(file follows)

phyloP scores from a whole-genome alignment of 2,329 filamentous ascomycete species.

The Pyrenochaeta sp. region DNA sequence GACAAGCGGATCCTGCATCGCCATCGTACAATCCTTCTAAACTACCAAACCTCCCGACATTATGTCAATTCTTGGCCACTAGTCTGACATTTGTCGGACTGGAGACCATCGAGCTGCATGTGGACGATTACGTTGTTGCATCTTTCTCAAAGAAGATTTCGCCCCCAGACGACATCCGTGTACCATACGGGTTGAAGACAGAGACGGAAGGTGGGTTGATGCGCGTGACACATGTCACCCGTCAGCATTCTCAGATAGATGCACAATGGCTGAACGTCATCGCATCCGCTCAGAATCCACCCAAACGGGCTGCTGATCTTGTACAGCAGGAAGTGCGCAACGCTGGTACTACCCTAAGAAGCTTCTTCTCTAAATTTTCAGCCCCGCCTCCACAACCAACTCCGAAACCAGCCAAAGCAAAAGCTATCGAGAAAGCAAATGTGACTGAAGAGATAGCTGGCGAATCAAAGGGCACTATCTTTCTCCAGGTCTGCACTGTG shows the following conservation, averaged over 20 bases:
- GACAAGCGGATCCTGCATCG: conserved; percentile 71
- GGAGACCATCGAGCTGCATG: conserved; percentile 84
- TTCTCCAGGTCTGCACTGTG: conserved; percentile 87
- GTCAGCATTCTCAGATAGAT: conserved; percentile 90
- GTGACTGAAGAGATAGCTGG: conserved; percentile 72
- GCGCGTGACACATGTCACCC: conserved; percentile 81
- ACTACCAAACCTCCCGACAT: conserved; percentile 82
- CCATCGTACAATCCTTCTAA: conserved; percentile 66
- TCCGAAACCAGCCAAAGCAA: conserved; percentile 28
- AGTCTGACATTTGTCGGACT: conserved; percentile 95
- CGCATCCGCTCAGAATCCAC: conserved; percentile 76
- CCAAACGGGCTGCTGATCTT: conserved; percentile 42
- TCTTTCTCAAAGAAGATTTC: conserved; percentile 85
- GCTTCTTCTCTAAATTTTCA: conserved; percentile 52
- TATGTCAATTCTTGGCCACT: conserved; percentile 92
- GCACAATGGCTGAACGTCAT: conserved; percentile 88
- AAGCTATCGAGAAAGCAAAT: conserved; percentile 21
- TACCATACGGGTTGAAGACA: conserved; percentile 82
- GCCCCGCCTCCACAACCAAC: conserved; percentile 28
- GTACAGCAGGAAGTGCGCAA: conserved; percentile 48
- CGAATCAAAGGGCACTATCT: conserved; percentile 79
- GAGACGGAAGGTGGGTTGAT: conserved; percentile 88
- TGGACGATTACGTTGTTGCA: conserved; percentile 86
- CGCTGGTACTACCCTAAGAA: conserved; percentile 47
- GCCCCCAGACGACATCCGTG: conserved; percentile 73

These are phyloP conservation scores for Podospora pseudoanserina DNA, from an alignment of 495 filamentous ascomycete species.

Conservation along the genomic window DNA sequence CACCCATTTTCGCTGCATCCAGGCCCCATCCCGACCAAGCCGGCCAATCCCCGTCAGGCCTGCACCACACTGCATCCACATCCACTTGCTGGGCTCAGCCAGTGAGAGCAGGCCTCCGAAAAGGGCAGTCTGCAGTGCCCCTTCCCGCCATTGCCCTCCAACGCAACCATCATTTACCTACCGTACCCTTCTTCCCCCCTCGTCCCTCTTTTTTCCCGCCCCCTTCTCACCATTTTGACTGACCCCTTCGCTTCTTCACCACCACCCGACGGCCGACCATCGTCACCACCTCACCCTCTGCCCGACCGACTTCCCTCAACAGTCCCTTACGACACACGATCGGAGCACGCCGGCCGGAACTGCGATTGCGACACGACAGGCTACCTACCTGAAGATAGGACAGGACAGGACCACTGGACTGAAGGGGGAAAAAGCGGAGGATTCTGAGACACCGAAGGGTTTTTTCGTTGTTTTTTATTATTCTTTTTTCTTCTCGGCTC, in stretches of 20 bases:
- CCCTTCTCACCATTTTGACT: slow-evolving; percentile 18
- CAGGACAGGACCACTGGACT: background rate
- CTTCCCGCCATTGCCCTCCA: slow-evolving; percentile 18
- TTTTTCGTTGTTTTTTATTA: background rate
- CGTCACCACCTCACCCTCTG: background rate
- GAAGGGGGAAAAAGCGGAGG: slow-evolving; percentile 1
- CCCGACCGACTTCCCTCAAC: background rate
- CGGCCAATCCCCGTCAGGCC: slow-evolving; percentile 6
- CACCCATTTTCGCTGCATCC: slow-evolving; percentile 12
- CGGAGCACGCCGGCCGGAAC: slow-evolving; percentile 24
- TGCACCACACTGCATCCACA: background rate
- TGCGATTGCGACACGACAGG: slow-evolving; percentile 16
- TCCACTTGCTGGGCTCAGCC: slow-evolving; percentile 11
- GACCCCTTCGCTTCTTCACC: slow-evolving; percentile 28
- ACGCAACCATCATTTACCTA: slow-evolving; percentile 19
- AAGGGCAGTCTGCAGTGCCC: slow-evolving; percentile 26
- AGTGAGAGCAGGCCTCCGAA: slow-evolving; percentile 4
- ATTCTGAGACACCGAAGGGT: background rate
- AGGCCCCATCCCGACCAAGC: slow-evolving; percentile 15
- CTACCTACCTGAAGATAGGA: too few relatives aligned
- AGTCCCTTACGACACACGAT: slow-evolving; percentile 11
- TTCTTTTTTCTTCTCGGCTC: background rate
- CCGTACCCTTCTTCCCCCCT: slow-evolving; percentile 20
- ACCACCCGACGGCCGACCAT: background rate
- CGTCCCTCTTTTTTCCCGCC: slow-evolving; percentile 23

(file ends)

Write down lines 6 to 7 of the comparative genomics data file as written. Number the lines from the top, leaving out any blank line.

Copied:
- GTCAGCATTCTCAGATAGAT: conserved; percentile 90
- GTGACTGAAGAGATAGCTGG: conserved; percentile 72